Two of this season's three storms have formed in the deep tropics--Tropical Storm Barry, which formed in the Gulf of Mexico's Bay of Campeche at a latitude of 19.6°N, and now Tropical Storm Chantal, which formed at a latitude of 9.8°N. With recent runs of the GFS model predicting formation of yet another tropical storm southwest of the Cape Verde Islands early next week, it appears that the Atlantic is primed for an active hurricane season in 2013.

Jeff Masters

Reader Comments

Comments will take a few seconds to appear.

Post Your Comments

Please sign in to post comments.

or Join

Not only will you be able to leave comments on this blog, but you'll also have the ability to upload and share your photos in our Wunder Photos section.

Display: 0, 50, 100, 200 Sort: Newest First - Order Posted

Viewing: 983 - 933

Page: 1 | 2 | 3 | 4 | 5 | 6 | 7 | 8 | 9 | 10 | 11 | 12 | 13 | 14 | 15 | 16 | 17 | 18 | 19 | 20 | 21 | 22 | 23 | 24 | 25 | 26 | 27 | 28 | 29 | 30 | 31 | 32 | 33 | 34 | 35 | 36 | 37 | 38 | 39 | 40 | 41 | 42 | 43 | 44 | 45 | 46 | 47 | 48 | 49 | 50 | 51 | 52 | 53 | 54 | 55 | 56 | 57 | 58 | 59 | 60 | 61 | 62 | 63 | 64 | 65 | 66 | 67 | 68 | 69 | 70Blog Index

Member Since: Posts: Comments:
Quoting 980. HurricaneAndre:
Yes.

Good. :)
Member Since: Posts: Comments:
Well, as feared, no rain fell for my location in SE TX. We're done. This all points to a hurricane strike.... ;\
Member Since: Posts: Comments:
Quoting 979. 62901IL:

Does Chantal still have a closed circulation?
Yes.
Member Since: Posts: Comments:
Quoting 974. MississippiWx:


Just from looking at satellite, I don't think there's any doubt about Chantal being a closed circulation right now. Luckily, the HH will confirm it soon. Stop stirring the pot, Jordan. :-p

Does Chantal still have a closed circulation?
Member Since: Posts: Comments:
Member Since: Posts: Comments:
Quoting 972. sar2401:

The colors are very pretty and it looks like Chantal has a clear path through the shear to Bermuda. :-)


Hey Sar - I was gonna mention the colors too, but everybody already knows I'm a picture freak.
Member Since: Posts: Comments:
Quoting 958. druseljic:


What time are they supposed to reach the system?


according to the Plan Of The Day around 4:30 eastern
Member Since: September 19, 2005 Posts: 2 Comments: 4249
Quoting 954. Tazmanian:
any commets on my post 936?


I agree - IF wind shear continues to fall and falls faster than currently predicted by the models, Chantal could be stronger.
Member Since: Posts: Comments:
Quoting 970. TomTaylor:
Dean and Felix were both cat5s moving at ~20 MPH. As long as there is a strong gradient in the wind flow perpendicular to the storm's motion, fast trade winds on one side of the storm are not a big deal. When trade winds start accelerating ahead of the storm or when the storm is embedded in uniformly fast trade winds, then we've got more serious problems. Obviously trade winds are presenting Chantal with some problems; we still can't definitively say she's closed off her circulation. However, I don't think fast trade wind flow is as detrimental as you are making it out to be.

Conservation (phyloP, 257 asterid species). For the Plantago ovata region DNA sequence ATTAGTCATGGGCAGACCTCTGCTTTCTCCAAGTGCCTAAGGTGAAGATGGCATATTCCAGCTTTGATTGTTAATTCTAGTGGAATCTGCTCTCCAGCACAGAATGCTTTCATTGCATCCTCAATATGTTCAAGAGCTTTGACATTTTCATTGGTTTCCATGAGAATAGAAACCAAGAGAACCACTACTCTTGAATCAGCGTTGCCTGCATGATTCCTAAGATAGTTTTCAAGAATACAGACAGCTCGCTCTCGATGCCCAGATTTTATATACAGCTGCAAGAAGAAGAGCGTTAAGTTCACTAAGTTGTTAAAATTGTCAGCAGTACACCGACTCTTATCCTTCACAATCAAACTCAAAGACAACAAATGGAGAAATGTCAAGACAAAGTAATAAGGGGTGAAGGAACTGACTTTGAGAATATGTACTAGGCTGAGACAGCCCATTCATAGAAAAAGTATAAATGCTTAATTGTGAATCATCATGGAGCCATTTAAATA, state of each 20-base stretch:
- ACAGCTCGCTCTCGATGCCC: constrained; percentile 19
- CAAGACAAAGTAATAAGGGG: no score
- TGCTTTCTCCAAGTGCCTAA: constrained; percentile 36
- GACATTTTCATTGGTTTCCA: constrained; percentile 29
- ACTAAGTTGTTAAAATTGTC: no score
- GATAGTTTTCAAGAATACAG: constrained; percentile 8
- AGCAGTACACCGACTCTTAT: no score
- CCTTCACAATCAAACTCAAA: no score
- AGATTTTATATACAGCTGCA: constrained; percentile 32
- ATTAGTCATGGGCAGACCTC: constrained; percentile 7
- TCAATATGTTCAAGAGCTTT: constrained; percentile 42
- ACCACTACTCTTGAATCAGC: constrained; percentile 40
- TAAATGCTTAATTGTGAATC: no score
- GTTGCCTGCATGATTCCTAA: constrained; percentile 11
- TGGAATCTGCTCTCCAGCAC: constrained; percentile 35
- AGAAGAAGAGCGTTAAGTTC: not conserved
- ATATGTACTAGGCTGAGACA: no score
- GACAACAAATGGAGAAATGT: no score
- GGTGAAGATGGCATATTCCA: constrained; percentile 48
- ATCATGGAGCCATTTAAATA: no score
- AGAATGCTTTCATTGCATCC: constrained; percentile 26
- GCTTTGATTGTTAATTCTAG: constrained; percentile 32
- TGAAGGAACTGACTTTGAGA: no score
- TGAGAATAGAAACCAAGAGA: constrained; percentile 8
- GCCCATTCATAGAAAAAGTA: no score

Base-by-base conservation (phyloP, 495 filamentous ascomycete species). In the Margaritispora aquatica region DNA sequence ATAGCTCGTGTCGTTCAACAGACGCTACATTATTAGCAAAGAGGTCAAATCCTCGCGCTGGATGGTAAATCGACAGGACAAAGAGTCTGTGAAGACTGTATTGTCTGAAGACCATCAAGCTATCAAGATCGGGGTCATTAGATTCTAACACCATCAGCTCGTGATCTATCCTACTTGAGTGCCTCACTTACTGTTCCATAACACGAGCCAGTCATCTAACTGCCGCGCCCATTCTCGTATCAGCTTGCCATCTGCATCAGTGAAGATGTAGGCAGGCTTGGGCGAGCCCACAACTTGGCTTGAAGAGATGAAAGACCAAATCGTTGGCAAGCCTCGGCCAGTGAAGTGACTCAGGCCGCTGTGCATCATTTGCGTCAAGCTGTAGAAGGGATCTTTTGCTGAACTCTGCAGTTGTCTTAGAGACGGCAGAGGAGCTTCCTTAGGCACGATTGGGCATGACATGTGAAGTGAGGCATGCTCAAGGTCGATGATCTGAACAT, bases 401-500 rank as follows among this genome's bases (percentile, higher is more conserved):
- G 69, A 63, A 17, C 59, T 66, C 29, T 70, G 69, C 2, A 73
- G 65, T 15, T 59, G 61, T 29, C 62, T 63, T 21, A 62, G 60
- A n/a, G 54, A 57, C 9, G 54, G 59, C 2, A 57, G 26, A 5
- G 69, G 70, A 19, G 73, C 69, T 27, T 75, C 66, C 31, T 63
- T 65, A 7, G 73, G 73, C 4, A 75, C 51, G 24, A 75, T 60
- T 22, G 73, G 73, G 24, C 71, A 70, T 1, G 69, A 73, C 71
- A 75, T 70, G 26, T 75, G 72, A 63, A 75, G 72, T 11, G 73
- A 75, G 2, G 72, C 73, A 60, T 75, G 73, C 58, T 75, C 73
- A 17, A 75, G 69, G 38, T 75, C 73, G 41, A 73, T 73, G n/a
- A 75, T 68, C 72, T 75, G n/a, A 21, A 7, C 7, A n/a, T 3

Personally, I am thinking a lack of upper level forcing is giving her some issues right now. Large-scale sinking surrounding the storm can be seen on chi200 and wv imagery. Additionally, no significant upper-level features in her vicinity means minimal localized vertical forcing. There is a weak ULL to her north allowing minimal outflow to the NNE. Other than that, that is it. She certainly doesn't have her own anticyclone aloft.






Just from looking at satellite, I don't think there's any doubt about Chantal being a closed circulation right now. Luckily, the HH will confirm it soon. Stop stirring the pot, Jordan. :-p
Member Since: Posts: Comments:
Quoting 963. Relix:


Hasn't affected her that much in the past 72 hours. She will hold.


Don't see much in the way of model or met support for that, but anything's possible. Wouldn't be the first time a storm surprised everybody, that's fer sure.
Member Since: Posts: Comments:
Quoting Tazmanian:
any commets on my post 936?

The colors are very pretty and it looks like Chantal has a clear path through the shear to Bermuda. :-)
Member Since: October 2, 2004 Posts: 0 Comments: 15958


Product: Air Force High Density (HDOB) Message (URNT15 KNHC)
Transmitted: 8th day of the month at 19:56Z
Date: July 8, 2013
Aircraft: Air Force Aircraft (Last 3 digits of the tail number are 302)
Storm Number: 03
Storm Name: Chantal (flight in the North Atlantic basin)
Mission Number: 1
Observation Number: 10

At 19:57:30Z (last observation), the observation was 123 miles (198 km) to the ENE (71°) from Fort-de-France, Martinique (FRA).

19:57:30Z 15.167N 59.333W 376.1 mb
(~ 11.11 inHg) 8,056 meters
(~ 26,430 feet) - 440 meters
(~ 1,444 feet) From 86° at 23 knots
(From the E at ~ 26.4 mph) -21.0°C
(~ -5.8°F) -52.7°C
(~ -62.9°F) 24 knots
(~ 27.6 mph) 18 knots
(~ 20.7 mph) 0 mm/hr
(~ 0 in/hr) 17.2 knots (~ 19.8 mph)
75.0%
Time Coordinates Aircraft
Static Air Pressure Aircraft
Geopotential Height Extrapolated
Surface Pressure D-value Flight Level Wind (30 sec. Avg.) Air Temp. Dew Point Peak (10 sec. Avg.)
Flight Level Wind SFMR
Peak (10s Avg.) Sfc. Wind SFMR
Rain Rate Estimated Surface Wind (30 sec. Avg.)
Using Estimated Reduction Factor Peak Wind at Flight Level to
Est. Surface Reduction Factor
HDOB Observations
Member Since: Posts: Comments:
Quoting 177. Levi32:


It's Stewart, lol.

I find it interesting that he says this:

"OTHER THAN THE FAST FORWARD SPEED OF CHANTAL...ENVIRONMENTAL CONDITIONS ARE FAIRLY FAVORABLE FOR AT LEAST SOME MODEST STRENGTHENING TO OCCUR..."

I personally think he is brushing off the forward speed too lightly. It means a lot more than that.

Dean and Felix were both cat5s moving at ~20 MPH. As long as there is a strong gradient in the wind flow perpendicular to the storm's motion, fast trade winds on one side of the storm are not a big deal. When trade winds start accelerating ahead of the storm or when the storm is embedded in uniformly fast trade winds, then we've got more serious problems. Obviously trade winds are presenting Chantal with some problems; we still can't definitively say she's closed off her circulation. However, I don't think fast trade wind flow is as detrimental as you are making it out to be.